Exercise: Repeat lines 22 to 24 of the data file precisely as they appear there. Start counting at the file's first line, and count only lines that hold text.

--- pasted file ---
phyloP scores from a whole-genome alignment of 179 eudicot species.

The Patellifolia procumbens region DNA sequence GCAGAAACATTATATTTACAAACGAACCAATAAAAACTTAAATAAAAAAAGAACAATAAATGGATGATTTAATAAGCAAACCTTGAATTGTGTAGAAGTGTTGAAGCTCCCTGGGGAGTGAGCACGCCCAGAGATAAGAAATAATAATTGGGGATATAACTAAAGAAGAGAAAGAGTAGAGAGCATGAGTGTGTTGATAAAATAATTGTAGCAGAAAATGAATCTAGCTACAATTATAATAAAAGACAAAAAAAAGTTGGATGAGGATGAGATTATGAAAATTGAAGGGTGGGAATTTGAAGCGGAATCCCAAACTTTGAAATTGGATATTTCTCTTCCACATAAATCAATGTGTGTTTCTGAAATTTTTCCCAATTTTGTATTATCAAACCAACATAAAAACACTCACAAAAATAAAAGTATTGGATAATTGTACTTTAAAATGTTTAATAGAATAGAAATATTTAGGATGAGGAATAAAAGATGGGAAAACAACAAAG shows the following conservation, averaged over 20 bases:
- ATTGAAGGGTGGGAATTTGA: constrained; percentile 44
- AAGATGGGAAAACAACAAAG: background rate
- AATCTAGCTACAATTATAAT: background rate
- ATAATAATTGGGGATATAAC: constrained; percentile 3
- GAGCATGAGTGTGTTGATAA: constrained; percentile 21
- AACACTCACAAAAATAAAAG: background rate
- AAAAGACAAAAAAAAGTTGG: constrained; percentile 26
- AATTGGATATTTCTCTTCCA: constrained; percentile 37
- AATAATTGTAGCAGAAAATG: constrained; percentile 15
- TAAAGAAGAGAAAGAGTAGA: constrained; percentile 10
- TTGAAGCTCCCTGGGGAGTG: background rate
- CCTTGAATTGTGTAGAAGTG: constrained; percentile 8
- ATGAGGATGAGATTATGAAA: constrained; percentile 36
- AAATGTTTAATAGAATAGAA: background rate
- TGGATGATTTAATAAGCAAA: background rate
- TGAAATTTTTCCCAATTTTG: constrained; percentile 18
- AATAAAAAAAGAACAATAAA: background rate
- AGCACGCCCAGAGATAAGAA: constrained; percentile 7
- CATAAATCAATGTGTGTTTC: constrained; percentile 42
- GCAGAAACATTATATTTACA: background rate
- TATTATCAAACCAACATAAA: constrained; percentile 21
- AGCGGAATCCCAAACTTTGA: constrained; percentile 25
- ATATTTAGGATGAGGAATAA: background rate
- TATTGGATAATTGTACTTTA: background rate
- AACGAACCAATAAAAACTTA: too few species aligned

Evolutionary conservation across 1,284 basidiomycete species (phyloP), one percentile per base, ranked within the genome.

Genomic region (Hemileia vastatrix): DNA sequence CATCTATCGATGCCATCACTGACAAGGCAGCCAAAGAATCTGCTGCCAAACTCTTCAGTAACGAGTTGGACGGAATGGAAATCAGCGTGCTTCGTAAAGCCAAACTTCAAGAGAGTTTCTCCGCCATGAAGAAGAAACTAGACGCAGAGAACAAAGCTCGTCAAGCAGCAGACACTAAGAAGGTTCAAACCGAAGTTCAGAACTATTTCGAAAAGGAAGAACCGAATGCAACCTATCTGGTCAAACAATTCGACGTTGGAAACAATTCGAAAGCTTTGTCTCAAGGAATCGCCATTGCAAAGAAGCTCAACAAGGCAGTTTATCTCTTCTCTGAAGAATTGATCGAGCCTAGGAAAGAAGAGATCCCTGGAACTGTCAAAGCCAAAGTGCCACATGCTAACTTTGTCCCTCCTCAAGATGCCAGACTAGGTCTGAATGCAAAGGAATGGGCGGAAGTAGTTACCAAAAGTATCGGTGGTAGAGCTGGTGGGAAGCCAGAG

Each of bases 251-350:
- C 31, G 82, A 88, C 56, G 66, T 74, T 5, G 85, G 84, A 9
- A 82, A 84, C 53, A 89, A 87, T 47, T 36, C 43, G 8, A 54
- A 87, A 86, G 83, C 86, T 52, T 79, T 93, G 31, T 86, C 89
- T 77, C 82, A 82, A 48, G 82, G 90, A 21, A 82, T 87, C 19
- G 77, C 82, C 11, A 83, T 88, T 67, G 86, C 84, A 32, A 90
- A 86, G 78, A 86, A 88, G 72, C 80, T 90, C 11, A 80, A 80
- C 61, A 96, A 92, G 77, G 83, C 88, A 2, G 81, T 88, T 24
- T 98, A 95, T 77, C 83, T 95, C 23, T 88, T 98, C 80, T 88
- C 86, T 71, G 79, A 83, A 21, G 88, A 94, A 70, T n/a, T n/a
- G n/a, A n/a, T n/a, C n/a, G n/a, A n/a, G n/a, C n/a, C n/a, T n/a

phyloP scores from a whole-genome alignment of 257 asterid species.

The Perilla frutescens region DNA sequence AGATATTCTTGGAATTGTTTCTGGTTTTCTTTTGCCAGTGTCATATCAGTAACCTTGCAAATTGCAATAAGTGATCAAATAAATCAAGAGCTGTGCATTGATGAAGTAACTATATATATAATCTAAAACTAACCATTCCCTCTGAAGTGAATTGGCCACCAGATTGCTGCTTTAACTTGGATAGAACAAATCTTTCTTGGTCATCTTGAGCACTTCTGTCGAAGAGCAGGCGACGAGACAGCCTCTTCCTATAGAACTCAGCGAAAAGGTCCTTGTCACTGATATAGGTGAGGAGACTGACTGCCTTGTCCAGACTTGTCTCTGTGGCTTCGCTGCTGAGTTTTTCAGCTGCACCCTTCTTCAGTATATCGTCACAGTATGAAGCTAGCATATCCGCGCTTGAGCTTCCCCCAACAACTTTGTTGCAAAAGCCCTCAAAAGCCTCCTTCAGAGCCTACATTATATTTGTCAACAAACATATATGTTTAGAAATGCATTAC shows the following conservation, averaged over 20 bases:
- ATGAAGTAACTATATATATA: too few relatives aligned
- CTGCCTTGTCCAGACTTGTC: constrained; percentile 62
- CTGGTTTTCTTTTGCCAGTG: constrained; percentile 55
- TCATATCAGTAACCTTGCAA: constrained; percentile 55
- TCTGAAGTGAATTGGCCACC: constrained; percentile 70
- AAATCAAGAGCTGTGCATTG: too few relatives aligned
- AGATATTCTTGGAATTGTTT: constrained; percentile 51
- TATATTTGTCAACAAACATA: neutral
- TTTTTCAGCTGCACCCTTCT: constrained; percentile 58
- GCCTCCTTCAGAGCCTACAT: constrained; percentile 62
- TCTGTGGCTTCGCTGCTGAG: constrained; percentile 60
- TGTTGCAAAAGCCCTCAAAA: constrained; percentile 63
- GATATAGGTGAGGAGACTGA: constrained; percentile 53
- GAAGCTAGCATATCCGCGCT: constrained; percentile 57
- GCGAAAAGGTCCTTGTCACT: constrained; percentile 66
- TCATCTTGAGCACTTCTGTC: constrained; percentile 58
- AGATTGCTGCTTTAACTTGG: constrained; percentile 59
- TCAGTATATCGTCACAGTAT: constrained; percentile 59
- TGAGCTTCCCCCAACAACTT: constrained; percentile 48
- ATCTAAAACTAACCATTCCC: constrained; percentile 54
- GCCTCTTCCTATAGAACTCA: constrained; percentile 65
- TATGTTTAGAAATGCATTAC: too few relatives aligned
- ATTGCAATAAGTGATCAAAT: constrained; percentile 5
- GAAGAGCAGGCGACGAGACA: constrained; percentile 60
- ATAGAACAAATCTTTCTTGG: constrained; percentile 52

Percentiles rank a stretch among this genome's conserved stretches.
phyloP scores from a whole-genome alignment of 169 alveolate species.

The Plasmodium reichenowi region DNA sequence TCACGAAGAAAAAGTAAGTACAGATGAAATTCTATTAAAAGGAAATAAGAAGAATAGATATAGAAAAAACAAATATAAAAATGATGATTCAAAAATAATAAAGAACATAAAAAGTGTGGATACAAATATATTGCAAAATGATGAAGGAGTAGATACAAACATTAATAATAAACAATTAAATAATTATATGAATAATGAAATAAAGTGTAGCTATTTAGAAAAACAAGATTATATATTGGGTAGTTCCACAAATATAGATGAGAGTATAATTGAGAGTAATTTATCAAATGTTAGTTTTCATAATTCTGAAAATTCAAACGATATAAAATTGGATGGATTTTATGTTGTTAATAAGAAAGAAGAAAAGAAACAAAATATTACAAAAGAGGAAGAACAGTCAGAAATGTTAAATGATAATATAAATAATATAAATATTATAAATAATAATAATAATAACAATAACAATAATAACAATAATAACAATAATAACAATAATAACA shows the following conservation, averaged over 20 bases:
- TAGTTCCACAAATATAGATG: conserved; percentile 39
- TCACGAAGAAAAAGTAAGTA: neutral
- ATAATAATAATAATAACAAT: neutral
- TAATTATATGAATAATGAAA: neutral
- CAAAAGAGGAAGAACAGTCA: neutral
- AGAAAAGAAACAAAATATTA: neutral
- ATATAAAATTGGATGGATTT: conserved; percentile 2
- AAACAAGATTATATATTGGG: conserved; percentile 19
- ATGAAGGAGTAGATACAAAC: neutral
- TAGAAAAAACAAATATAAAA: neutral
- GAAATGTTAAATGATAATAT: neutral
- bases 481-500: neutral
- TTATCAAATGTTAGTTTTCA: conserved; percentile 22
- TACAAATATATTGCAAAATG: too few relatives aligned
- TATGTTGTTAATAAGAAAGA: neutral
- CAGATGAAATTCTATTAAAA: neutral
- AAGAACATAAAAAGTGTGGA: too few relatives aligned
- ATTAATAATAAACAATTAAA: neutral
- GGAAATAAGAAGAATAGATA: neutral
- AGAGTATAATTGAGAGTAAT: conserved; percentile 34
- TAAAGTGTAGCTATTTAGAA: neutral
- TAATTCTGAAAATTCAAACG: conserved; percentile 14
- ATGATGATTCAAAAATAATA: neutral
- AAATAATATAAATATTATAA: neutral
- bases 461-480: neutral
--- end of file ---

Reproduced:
- GCAGAAACATTATATTTACA: background rate
- TATTATCAAACCAACATAAA: constrained; percentile 21
- AGCGGAATCCCAAACTTTGA: constrained; percentile 25